Dr. Larry Moyer is Vice-President of the Free Grace Alliance, and President and CEO of EvanTell, Inc.
The following is taken from the Free Grace Alliance National Conference, on October 7, 2008; paraphrased with permission.
Grace-Driven Evangelism Ministry (2 Timothy 2:22-26): "Use a Humble Attitude, Not a Hostile Argument"
Flee also youthful lusts; but pursue righteousness, faith, love, peace with those who call on the Lord out of a pure heart. But avoid foolish and ignorant disputes, knowing that they generate strife. And a servant of the Lord must not quarrel but be gentle to all, able to teach, patient, in humility correcting those who are in opposition, if God perhaps will grant them repentance, so that they may know the truth, and that they may come to their senses and escape the snare of the devil, having been taken captive by him to do his will.
Verse 22 says we should "flee youthful lusts." There is a kind of lust for proving ones-self correct. Too often, younger, lust-driven evangelists back up others in a corner when evangelizing, to prove how intelligent they are. Verse 23 says that we are to "avoid foolish and stupid arguments." Why are these arguments called "stupid?" Because they are speculations. They talk about things they don't know, and it turns out that they do not know what they are talking about. On the other hand, God never talks to us as dismissive, so we ought to avoid the argument which is stupid, not the people. We avoid speculative debates, "knowing they generate strife."
What is the antidote for endless arguments? It is being gentle, to all. Gentleness is not manifest in scarcasm, nor in being rude, and not in giving up. We ought to be able to teach, as one underneath, not on top. What is patience? Someone once said that patience requires one to "count down before blasting off."
Verse 25 commands us to have humility while correcting those in opposition. We must not strive but be gentle, for Jesus was led as a lamb to the slaughter, considering how He was representing His Father. When responding to those who oppose your message, use a humble attitude, not a hostile argument. Why?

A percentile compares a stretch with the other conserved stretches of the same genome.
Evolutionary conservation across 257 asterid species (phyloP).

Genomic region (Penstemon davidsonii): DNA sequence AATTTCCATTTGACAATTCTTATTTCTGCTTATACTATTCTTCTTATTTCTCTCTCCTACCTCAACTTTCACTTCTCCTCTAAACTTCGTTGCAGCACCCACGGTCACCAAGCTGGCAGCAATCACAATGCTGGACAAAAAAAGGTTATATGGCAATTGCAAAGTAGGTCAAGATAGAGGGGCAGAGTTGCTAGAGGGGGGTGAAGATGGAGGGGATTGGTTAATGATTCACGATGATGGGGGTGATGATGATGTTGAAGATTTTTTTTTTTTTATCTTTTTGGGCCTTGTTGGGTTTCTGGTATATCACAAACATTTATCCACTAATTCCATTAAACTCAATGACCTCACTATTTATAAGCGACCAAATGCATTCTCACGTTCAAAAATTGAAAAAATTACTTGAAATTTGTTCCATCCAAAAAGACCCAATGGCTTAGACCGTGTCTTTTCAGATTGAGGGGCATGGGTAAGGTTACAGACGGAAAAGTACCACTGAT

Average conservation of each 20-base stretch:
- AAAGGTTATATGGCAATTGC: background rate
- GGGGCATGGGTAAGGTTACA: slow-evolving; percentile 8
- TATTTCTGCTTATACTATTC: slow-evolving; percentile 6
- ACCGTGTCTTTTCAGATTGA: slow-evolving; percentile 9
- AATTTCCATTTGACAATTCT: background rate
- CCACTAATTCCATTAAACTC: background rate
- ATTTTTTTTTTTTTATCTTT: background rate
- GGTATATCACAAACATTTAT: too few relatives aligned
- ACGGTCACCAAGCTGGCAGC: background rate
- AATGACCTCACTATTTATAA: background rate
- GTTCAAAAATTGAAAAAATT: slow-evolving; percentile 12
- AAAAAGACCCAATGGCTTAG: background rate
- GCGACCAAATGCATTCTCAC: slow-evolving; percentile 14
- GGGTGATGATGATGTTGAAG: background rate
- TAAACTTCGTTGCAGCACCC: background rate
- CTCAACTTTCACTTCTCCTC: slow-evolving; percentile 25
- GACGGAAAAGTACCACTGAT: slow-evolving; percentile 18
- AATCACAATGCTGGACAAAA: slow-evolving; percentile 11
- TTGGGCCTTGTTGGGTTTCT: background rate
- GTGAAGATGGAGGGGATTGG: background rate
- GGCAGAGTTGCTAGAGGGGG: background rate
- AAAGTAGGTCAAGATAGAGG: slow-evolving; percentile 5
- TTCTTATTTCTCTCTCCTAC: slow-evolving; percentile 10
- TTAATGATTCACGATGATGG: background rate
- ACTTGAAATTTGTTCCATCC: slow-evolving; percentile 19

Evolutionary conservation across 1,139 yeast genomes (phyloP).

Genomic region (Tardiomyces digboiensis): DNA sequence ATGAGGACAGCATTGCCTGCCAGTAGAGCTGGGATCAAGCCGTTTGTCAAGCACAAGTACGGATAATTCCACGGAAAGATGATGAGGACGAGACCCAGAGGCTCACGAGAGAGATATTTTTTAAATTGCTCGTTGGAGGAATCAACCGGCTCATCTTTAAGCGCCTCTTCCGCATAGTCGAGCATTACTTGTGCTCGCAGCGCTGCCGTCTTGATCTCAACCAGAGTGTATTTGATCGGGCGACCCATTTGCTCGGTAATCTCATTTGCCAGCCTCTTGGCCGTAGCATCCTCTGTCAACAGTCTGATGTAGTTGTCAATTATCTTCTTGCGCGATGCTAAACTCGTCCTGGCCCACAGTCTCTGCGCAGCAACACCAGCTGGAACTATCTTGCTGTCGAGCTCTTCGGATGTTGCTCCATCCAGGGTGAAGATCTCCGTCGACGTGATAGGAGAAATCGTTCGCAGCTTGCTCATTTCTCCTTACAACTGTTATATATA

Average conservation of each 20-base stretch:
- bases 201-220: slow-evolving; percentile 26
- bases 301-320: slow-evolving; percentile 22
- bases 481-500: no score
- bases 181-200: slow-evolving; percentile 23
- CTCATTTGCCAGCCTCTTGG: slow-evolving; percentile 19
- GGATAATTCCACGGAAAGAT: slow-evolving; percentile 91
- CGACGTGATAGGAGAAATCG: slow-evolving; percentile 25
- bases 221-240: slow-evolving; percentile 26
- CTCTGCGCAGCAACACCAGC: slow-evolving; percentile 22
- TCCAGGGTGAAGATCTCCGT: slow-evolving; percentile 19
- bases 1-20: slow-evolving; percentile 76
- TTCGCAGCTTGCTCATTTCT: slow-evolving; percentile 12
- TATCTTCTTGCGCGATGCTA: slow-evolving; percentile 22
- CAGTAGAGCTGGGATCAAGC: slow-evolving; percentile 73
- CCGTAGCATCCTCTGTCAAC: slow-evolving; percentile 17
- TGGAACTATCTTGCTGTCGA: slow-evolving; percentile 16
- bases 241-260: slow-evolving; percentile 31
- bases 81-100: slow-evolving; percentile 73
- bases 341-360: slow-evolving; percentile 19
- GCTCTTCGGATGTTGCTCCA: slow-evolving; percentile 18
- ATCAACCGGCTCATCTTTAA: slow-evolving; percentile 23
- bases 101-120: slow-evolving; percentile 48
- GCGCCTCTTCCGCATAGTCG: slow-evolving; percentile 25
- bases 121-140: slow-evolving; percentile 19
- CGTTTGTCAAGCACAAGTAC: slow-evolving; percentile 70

The opposition is not intellectual; it is spiritual. Verse 25 says "that they might sober up." They can't even understand what they are saying; it's as if they are drunk. Only God can change their mind, so we need meekness, not madness. It is not bringing the lost to Christ, but bringing Christ to the lost.
God sees our evangelism different than we do. We focus on the debate, but He focuses on our demeanor. We focus on what comes forth from our lips; He focuses on what comes forth from our life.
We win others toward soberness not with pressure, but with patience; not with quarrels, but with gentleness. God is requiring not just our message, but our manner in sharing the good news of Christ. God wants us to tell everyone, every lost person, no matter what their reaction may be. There are some who will be incredibly arrogant in response to us, but we ought to tell them the gospel regardless. Some in Jesus' day were also arrogant, but He got their attention directly through telling them that their father was the Devil. Others were ready to receive salvation, such as the Samaritan woman at the well, to which He offered both grace and truth.
The truth of the gospel, is that Christ died for our sins and rose from the dead.
The grace of the gospel is the sensitivity to respond personally to those who are receiving the message.
Grace is so compelling, so attractive. Once there was a man who spent much time with an evangelist arguing and debating the many facets of Christianity. In the end, the evangelist told him "I see your choice and reasons for denying the truth as I have laid it before you, and I want you to know that I love you just the same whether or not you believe it."
This lost man called back later and admitted to the evangelist, "I am beginning to believe what you've been sharing with me because I could not answer your last argument."
"What 'last argument'?" the evangelist asked.
The man said, "How could someone like you, love someone like me?"
The evangelist's apparent and manifest love spoke more powerfully of Christ, than all of the answers that came through their discussion.